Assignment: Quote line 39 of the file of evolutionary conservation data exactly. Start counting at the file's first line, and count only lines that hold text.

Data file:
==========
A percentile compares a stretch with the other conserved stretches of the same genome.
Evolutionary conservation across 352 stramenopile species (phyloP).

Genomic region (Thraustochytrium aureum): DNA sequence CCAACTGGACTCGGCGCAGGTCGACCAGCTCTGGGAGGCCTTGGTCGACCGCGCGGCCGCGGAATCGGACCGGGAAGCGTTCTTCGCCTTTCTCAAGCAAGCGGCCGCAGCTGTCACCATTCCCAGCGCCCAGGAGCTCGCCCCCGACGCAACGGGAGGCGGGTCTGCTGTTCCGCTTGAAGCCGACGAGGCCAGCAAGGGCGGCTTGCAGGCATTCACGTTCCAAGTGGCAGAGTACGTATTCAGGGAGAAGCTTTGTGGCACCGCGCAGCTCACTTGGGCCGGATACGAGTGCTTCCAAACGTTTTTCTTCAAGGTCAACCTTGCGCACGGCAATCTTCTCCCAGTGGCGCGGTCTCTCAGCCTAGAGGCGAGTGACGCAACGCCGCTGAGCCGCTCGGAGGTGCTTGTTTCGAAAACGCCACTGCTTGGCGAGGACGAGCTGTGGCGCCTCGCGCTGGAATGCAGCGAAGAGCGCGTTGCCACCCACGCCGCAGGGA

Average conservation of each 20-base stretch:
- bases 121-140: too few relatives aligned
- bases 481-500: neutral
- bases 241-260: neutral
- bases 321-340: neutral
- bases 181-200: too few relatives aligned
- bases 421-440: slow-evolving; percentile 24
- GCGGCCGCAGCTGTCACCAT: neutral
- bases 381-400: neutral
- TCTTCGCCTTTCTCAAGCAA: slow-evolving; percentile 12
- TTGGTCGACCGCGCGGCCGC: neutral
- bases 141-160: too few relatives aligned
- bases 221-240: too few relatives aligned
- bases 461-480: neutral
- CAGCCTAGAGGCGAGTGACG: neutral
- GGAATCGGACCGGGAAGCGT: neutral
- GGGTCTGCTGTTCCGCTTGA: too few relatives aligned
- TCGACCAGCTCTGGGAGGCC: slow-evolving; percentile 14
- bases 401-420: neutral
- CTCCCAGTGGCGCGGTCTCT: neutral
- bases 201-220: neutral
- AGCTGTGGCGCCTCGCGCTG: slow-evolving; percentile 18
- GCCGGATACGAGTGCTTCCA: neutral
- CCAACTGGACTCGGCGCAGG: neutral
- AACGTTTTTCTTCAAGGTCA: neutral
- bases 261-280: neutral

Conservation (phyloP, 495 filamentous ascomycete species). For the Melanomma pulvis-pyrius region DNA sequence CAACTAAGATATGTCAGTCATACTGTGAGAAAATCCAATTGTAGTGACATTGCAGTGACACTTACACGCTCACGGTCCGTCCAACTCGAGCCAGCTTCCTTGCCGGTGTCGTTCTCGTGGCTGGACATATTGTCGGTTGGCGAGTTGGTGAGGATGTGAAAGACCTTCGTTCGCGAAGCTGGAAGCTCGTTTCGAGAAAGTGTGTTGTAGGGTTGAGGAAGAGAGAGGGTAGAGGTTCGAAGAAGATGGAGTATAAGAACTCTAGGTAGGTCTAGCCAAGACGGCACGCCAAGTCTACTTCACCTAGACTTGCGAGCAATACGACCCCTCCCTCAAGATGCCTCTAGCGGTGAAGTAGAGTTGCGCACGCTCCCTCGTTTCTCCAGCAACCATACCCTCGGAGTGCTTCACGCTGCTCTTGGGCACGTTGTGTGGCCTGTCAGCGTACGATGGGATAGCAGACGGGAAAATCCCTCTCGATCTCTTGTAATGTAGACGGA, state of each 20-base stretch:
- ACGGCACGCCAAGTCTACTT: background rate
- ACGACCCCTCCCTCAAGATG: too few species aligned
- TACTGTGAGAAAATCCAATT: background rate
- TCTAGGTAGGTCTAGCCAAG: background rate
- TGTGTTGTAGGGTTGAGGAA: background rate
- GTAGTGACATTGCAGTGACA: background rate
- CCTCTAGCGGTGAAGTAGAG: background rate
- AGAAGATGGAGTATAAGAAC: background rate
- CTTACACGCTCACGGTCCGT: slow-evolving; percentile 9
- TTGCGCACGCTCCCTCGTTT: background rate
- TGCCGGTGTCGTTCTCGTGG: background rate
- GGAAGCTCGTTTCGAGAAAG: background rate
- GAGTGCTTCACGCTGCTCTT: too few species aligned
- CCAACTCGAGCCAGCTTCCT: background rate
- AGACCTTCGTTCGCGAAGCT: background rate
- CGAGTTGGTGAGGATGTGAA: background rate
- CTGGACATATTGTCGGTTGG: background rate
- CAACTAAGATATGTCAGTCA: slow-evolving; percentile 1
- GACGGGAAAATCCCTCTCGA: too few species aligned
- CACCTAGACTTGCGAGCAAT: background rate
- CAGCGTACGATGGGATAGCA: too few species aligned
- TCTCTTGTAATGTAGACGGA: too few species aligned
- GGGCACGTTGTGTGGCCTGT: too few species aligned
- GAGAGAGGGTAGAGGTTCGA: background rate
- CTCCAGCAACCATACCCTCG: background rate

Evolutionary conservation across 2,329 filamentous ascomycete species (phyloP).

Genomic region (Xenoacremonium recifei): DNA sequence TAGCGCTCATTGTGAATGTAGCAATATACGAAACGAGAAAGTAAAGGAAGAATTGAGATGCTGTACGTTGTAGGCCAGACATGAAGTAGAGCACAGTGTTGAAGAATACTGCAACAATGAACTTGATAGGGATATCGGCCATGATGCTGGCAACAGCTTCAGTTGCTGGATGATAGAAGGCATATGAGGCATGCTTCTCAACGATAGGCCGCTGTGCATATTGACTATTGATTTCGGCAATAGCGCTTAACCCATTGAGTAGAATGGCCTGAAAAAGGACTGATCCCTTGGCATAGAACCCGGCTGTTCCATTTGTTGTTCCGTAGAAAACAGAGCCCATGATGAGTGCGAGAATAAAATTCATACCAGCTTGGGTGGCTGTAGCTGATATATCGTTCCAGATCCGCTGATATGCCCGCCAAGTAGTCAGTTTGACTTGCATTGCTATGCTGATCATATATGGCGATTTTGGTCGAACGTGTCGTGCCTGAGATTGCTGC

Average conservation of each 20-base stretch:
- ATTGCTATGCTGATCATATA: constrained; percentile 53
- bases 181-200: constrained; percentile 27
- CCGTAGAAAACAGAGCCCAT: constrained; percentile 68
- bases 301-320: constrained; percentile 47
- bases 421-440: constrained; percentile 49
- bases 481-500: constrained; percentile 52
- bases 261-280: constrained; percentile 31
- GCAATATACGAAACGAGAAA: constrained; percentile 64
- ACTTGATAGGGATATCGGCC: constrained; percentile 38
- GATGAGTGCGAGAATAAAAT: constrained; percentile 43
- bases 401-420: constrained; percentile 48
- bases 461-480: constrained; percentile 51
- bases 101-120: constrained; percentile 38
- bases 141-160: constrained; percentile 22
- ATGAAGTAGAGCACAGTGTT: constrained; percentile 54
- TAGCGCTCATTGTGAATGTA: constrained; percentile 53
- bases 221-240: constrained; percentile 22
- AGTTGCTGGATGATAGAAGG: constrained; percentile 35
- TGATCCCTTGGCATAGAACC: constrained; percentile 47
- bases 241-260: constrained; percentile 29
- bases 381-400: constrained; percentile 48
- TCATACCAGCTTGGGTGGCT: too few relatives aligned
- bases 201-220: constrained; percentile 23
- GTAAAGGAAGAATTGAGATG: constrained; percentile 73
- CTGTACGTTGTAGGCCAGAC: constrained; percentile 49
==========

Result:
- CTTACACGCTCACGGTCCGT: slow-evolving; percentile 9